By: Ethan Maurice
Humans are naturally lazy—a long time ago, laziness was evolutionarily important.
Our ancestors didn't have seemingly endless supplies of food at the supermarket. Cars did not exist, there was no electricity, and water didn't come out of a faucet in the kitchen. Our ancestors had to walk everywhere they went. If they were cold, they had to gather wood for a fire or kill an animal to wear its fur. Food had to be hunted or gathered, and the closest source of water was much further than the kitchen sink.
The point is that resources weren't easy to come by. So when our ancestors weren't in need of anything of importance to their survival, they wouldn't want to expend much effort and energy, otherwise they would need more resources. Back then, laziness was an important survival mechanism.
In developed, first world countries, resources are no longer an issue for most of us. Food, water, warmth, and shelter are in no shortage for us lucky enough to have been born in wealthier areas of the world. Thus, we have no immediate threats to our survival, leaving us with a lazy disposition.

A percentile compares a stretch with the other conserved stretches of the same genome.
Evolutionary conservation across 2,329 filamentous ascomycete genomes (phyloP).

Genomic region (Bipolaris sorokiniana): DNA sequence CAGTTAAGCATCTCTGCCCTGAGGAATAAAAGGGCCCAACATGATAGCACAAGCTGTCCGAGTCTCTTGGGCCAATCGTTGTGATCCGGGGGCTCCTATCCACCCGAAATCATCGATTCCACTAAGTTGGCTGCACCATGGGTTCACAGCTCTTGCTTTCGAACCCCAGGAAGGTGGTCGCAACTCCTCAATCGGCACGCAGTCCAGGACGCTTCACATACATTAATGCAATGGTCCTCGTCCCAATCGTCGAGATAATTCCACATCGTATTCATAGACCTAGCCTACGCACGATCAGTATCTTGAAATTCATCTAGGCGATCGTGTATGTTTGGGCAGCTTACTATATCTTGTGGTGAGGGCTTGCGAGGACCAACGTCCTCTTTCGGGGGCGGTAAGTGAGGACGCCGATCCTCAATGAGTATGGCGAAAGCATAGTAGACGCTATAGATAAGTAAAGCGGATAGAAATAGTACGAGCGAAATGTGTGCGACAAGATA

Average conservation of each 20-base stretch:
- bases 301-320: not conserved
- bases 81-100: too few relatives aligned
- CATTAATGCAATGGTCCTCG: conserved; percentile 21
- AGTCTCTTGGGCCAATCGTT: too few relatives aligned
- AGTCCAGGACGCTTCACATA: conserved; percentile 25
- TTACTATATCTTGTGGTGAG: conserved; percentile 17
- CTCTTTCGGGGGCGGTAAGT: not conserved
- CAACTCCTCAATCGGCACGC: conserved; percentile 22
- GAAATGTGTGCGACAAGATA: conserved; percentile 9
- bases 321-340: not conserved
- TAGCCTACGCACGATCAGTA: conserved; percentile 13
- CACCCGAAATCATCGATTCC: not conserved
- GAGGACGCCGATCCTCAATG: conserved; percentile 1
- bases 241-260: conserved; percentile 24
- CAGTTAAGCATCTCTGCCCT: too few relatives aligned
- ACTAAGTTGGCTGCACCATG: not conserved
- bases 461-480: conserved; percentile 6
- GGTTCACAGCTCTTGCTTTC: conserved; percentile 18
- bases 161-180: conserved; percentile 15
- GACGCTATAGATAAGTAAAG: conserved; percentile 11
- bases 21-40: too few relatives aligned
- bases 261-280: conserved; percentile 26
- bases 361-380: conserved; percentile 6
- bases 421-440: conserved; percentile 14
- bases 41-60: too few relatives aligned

So, in order to rise to the top, to be the cream of the crop, or to conquer the world, one must find motivation elsewhere. Many find motivation from expectation of family and friends. Some find motivation from monetary and material rewards.
People who change the world though, are motivated by a deeper drive: A love of what they do. Genuine interest. What motivates most (expectations, money, etc.) isn't a factor. Your love of something will always trump your competition's obligation to it.
So how do you conquer the world, find fulfillment, or be the best at what you do?
Find something you love, where deep passion lies, and do that. Your superficially motivated competitors won't stand a chance.